It seems like everytime you look up in the fashion or TV/Film industries there is a another case of race bending or cultural [mis]appropriation. Enter OZ the Great & Powerful starlet Michelle Williams and AnOther Magazine. Some people don’t like the idea of her posing as an American Indian, partly in relation to the OZ creator’s hate for American Indians. On the other side of the coin, as with most of these instances, the arguments become is there a line to be drawn here. Some argue things like this are celebrations/explorations of culture while the counter is that is exploitation. Some say it shouldn’t matter the actual ethnicity as long as you can play the part. Either way read the article below and give us your thoughts on the situation.
Another magazine cover equals another case of perfunctory cultural appropriation. AnOther magazine, a biannual fashion and lifestyle publication based in Britain, is under fire for decking actress Michelle Williams in full American Indian regalia for their latest issue.
The Oz the Great and Powerful starlet is in complete media blitz for the movie, so she’s been featured in several magazine spreads. Posing as an American Indian should’ve alarmed her inner hipster immediately or at least raised questions from her management. Your face is painted red. You’re wearing a braided wig and a feather. Nobody was outraged enough to question or contextualize this?
Americans Indians have been brutalized, mistreated and isolated in their own native homestead. Baseball teams donned official logo caps with historically-controlling stereotypical images of the culture for decades. But of course this is appropriate because we’re in a post-racial society where history is nothing more than nostalgic formality.
AnOther is attempting to justify its blatant appropriation of American Indian culture by explaining the spread’s concept. According to the magazine, Williams was “transform[ed] into eight imaginary characters” to align with the issue’s theme, “There’s No Place Like Home,” an ode to “The Wizard of Oz.” However, American Indians are not characters and their homes were stripped from them by colonialists lusting for wealth and power. The history of Indian appropriation deserves documentaries and systemic reform, not a caricature on a magazine cover.
Lexi Nisita, a writer for Refinery 29, also points out the historical implications of “There’s No Place Like Home” cover line:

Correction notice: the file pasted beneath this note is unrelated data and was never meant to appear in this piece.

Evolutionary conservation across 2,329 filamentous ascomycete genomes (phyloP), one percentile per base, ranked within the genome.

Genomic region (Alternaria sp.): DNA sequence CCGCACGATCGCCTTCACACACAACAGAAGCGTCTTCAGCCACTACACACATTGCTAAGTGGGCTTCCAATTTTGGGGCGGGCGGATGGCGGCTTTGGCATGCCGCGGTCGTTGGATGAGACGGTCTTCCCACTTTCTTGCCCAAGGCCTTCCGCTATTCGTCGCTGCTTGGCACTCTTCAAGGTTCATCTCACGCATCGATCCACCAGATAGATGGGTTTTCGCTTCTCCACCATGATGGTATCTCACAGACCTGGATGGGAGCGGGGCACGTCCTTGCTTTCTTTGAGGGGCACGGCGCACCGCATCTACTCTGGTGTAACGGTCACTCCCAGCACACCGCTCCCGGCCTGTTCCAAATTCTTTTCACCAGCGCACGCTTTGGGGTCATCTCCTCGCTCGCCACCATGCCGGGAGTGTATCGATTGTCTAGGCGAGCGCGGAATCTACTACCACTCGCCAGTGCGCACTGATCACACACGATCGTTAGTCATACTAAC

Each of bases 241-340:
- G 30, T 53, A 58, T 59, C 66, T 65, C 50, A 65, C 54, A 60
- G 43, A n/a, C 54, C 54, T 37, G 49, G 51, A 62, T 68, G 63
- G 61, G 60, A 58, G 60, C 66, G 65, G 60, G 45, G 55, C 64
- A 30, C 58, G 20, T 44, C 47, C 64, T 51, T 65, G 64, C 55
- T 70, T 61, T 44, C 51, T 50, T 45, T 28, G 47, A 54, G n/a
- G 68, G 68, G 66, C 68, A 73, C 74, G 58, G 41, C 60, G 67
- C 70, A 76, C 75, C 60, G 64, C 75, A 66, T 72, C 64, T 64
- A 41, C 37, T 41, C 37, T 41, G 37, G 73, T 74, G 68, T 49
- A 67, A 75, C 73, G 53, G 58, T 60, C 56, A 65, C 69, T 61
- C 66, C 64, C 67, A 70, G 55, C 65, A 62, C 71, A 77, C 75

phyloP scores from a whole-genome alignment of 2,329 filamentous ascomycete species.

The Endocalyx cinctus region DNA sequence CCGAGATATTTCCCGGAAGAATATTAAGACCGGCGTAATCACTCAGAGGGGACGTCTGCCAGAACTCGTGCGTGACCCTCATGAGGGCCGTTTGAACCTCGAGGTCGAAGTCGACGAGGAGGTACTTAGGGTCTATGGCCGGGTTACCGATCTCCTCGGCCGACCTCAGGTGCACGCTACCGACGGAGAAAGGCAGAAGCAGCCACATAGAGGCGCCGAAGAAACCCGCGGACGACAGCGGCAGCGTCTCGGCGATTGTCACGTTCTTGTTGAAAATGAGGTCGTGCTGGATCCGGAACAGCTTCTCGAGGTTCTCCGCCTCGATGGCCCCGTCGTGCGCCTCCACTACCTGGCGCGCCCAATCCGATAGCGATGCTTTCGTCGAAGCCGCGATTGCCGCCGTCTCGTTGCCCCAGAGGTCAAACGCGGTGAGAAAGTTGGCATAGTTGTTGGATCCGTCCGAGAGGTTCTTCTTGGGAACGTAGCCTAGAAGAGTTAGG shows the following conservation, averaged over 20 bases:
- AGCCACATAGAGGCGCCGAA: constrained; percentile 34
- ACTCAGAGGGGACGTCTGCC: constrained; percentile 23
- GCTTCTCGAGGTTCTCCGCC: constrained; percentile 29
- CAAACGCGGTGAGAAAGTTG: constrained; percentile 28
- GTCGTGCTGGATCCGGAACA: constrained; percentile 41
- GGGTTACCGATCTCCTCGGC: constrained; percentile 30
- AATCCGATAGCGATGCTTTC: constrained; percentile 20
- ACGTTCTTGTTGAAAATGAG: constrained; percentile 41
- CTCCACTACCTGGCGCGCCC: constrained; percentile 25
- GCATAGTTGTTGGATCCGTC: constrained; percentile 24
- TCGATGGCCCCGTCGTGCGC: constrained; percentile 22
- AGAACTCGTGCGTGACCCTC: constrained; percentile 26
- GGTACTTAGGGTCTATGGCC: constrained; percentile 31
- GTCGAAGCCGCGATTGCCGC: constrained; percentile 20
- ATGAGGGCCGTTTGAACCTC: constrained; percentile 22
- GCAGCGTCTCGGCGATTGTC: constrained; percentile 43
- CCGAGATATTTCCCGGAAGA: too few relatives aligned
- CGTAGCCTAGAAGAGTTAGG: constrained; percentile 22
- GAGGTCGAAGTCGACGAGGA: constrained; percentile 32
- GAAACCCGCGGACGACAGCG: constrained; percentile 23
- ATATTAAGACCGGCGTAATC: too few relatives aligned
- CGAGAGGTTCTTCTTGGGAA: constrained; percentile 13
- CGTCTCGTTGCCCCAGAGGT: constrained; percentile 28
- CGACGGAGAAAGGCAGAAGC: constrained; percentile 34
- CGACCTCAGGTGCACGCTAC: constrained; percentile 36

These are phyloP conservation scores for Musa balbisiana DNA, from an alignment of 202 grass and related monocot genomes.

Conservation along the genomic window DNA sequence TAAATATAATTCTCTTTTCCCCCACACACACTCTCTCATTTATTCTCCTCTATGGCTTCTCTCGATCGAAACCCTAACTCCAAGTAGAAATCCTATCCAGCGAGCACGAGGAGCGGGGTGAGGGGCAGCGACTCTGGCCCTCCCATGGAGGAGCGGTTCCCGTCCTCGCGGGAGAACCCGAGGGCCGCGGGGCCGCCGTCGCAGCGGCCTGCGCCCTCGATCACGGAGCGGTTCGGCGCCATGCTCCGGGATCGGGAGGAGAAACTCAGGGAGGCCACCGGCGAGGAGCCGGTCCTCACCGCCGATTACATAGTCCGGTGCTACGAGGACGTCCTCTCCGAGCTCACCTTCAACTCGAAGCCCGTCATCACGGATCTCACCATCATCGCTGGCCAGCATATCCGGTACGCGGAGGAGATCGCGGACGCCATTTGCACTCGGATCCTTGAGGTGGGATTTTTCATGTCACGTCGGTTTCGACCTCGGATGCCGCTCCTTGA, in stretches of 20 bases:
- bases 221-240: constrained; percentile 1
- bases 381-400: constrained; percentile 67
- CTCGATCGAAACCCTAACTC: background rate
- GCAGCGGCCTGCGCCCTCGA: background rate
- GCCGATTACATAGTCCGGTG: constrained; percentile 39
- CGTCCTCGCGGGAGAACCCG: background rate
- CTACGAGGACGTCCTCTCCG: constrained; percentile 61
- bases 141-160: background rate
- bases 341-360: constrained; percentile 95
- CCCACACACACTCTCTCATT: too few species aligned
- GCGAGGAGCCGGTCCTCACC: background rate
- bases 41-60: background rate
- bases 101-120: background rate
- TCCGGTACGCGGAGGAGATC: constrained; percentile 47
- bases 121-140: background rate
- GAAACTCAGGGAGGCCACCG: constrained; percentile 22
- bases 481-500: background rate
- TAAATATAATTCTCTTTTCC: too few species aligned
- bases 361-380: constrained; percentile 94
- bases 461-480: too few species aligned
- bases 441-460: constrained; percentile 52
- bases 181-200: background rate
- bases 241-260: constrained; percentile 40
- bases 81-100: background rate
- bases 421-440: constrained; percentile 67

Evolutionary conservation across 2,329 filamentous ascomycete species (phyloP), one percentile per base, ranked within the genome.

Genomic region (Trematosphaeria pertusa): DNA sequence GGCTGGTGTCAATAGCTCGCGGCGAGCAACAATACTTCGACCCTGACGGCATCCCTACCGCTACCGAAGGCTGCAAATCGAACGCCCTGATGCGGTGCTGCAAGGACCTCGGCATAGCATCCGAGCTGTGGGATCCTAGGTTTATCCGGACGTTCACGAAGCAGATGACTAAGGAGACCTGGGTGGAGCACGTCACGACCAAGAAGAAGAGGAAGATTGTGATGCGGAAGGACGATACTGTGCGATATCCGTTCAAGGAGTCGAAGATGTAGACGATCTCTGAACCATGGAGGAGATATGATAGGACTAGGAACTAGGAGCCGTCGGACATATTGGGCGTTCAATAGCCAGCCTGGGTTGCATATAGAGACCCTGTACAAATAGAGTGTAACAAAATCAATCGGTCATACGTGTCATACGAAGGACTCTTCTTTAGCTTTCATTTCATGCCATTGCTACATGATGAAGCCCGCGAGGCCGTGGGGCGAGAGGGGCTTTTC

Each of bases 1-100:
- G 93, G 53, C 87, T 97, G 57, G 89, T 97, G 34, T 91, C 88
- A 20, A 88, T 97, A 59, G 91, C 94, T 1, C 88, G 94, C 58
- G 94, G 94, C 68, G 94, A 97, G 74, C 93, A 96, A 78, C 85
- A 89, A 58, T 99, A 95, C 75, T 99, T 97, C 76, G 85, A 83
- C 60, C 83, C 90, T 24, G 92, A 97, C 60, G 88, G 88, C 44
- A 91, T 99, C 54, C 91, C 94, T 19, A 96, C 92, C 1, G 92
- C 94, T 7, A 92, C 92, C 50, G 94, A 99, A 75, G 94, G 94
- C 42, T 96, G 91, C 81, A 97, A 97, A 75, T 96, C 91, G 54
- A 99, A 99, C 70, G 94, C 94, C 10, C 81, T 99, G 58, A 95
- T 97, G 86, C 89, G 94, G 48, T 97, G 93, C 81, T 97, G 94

“[It’s] actually very pointed in this instance, given the fact that thousands of Native Americans were forcefully ousted from their homes (not to mention slaughtered and denied full rights of citizenship) when European settlers came to this continent,” shewrote. “The line is, of course, a reference to Ms. Williams’ recent role in Oz The Great And Powerful, but if that’s all they meant, they should have just dressed her up as Dorothy.”
And let’s not forget The Wizard of Oz series author L. Frank Baum’s blatant hatred toward American Indians and support of their “annihilation.”
He wrote in an 1890 editorial for his newspaper, the Saturday Pioneer:
“The Pioneer has before declared that our only safety depends upon the total extirmination [sic] of the Indians. Having wronged them for centuries we had better, in order to protect our civilization, follow it up by one more wrong and wipe these untamed and untamable creatures from the face of the earth. In this lies future safety for our settlers and the soldiers who are under incompetent commands. Otherwise, we may expect future years to be as full of trouble with the redskins as those have been in the past.”
It was written mere weeks before 153 Sioux Indians were killed at Wounded Knee Creek in southwestern South Dakota. Baum also penned several subsequent editorials praising the killing of Sitting Bull, the Hunkpapa Sioux leader and calling for continuous slaughtering of American Indians.
Appropriating Indian culture matters, especially when their customs and rituals have been disregarded as invaluable for centuries. Western civilization has established such disrespect for American Indians that AnOther magazine thinks this cover is justifiable, marketable and acceptable.
Pull the cover. Apologize. And realize how incongruous, offensive and discriminatory photo shoots appropriating other cultures is.
[Source: Clutch Magazine]